‘It slipped through my fingers’

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IOL pic july23 golf adam scott Reuters Adam Scott of Australia reacts after his bogey on the 18th hole during the final round of the British Open golf championship at Royal Lytham and St Annes, northern England.

Lytham, England - As a teenager back home in Australia, Adam Scott was shocked to watch Greg Norman's infamous 1996 Masters meltdown to Nick Faldo on television - now he knows how it feels.

The 32-year-old had a four-stroke lead with four holes to play in the British Open and looked to be coasting towards what would have been his first major title only for disaster to strike.

He failed to get up and down out of a pot bunker at the 15th and missed a three-footer for par at the next. At the same time, a charging Ernie Els was sinking a 15-footer for a birdie at Royal Lytham's arena-like 18th hole.

The huge cheer that went up to acclaim that effort rolled over the course to Scott on the 17th, who promptly mis-hit a straightforward approach shot into thick rough left of the green and took three to get down from there.

That left him needing a par at the last to force a playoff, but his tee shot ended up tight against the vertical face of a fairway bunker, leaving him the lone option of hitting out sideways.

He hit his approach to eight feet, but let his par putt slip agonisingly left of the hole to complete a shocking collapse that left Norman as the last Australian winner of the Open 19 years ago at Royal St George's.

Scott, one of the most popular players on the tour who has been touted as a major winner since he turned pro in 2000, insisted it had not been a bout of nerves that had been his downfall, just poor shot-making at the wrong moment.

“I know I've let a really great chance slip through my fingers today,” he said. “But somehow I'll look back and take the positives from it.

“I don't think I've ever played this well in a major championship, so that's a good thing for me moving forward. All the stuff I'm doing is going in the right direction. Today is one of those days and that's why they call it golf.”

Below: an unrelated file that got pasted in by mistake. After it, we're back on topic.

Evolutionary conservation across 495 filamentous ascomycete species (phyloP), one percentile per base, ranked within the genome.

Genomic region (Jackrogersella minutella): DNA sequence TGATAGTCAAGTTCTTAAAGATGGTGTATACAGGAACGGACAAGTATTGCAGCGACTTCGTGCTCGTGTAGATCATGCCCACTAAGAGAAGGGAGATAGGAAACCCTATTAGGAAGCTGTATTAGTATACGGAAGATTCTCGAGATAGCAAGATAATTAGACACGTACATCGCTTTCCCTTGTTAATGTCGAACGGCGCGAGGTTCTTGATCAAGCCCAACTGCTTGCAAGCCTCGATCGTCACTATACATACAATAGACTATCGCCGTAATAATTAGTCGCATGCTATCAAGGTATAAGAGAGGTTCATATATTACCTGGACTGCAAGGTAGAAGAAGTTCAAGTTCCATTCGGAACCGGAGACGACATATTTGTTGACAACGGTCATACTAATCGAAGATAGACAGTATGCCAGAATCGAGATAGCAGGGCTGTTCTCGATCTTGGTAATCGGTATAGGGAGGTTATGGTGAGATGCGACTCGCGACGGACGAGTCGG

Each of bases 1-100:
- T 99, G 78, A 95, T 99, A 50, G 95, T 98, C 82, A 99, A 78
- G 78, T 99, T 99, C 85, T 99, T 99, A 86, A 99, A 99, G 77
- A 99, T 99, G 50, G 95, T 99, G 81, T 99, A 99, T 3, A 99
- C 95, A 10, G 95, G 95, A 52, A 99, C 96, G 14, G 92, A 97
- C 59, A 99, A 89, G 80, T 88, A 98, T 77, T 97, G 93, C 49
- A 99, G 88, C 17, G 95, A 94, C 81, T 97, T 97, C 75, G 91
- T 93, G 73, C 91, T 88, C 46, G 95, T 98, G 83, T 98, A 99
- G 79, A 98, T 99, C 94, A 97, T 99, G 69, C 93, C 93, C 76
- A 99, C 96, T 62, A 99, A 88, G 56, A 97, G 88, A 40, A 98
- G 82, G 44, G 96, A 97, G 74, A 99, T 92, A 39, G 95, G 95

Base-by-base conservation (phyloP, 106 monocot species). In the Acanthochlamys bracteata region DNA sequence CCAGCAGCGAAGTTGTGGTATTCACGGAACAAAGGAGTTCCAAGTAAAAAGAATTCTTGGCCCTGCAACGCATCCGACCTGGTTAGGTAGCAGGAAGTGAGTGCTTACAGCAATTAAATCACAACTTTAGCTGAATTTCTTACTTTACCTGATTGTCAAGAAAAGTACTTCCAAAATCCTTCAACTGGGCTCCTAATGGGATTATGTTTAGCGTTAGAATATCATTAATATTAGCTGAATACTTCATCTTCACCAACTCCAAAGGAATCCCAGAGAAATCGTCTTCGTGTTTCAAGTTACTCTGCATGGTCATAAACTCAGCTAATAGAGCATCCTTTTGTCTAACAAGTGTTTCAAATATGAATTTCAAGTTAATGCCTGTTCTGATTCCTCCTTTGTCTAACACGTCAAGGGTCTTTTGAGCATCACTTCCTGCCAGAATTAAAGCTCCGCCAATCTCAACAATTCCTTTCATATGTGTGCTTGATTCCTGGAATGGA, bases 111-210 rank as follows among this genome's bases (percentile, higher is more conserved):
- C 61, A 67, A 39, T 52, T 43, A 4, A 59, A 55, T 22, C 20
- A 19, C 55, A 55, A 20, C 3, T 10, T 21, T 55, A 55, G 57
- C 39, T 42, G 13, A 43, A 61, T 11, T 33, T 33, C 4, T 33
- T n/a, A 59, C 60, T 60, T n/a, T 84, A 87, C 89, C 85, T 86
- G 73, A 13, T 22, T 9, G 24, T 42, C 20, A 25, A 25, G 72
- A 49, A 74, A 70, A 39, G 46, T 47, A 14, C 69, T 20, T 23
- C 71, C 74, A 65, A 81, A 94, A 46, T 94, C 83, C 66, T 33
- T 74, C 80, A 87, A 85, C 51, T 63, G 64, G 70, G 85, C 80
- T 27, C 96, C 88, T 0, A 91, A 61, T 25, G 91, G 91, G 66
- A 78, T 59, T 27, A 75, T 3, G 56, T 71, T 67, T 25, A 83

Scott is also aware that what happened on the Lancashire links course in the summer of 2012 will inevitably be compared to what transpired at Augusta National in the spring of 1996, when Norman let slip a six-stroke lead to Nick Faldo on the final day of the Masters.

Norman, he said, had always been an inspiration for him and that would remain true in triumph and defeat.

“Look, Greg was my hero when I was a kid, and I thought he was a great role model, how he handled himself in victory and defeat,” he said.

“He set a good example for us. It's tough; I can't justify anything that I've done out there. I didn't finish the tournament well today. But next time I'm sure there will be a next time, and I can do a better job of it.”

Scott had looked close to tears as he stood by the side of the 18th green and Els took the time out to have a few words with him before the awards ceremony.

Asked what the now four-time major winner had said to him, Scott replied: “He said he felt for me and not to beat myself up.

“He said he beat himself up a little bit when he'd lost or had a chance not lost them, but had a chance to win.

“And he felt I'm a great player and I can go on to win majors, which is nice.

“We have a close friendship We've had some good battles in the past, and it's nice to hear that from him. I respect Ernie a lot, and he's a player who is a worthy champion here for sure again.”

Scott appeared composed and at ease at his closing press conference although he agreed that the reality of what had hit him might take some time to sink in.

“But I'm a positive guy. I'm optimistic and I want to take all the good stuff that I did this week and use that for the next time I'm out on the course.” - Sapa-AFP


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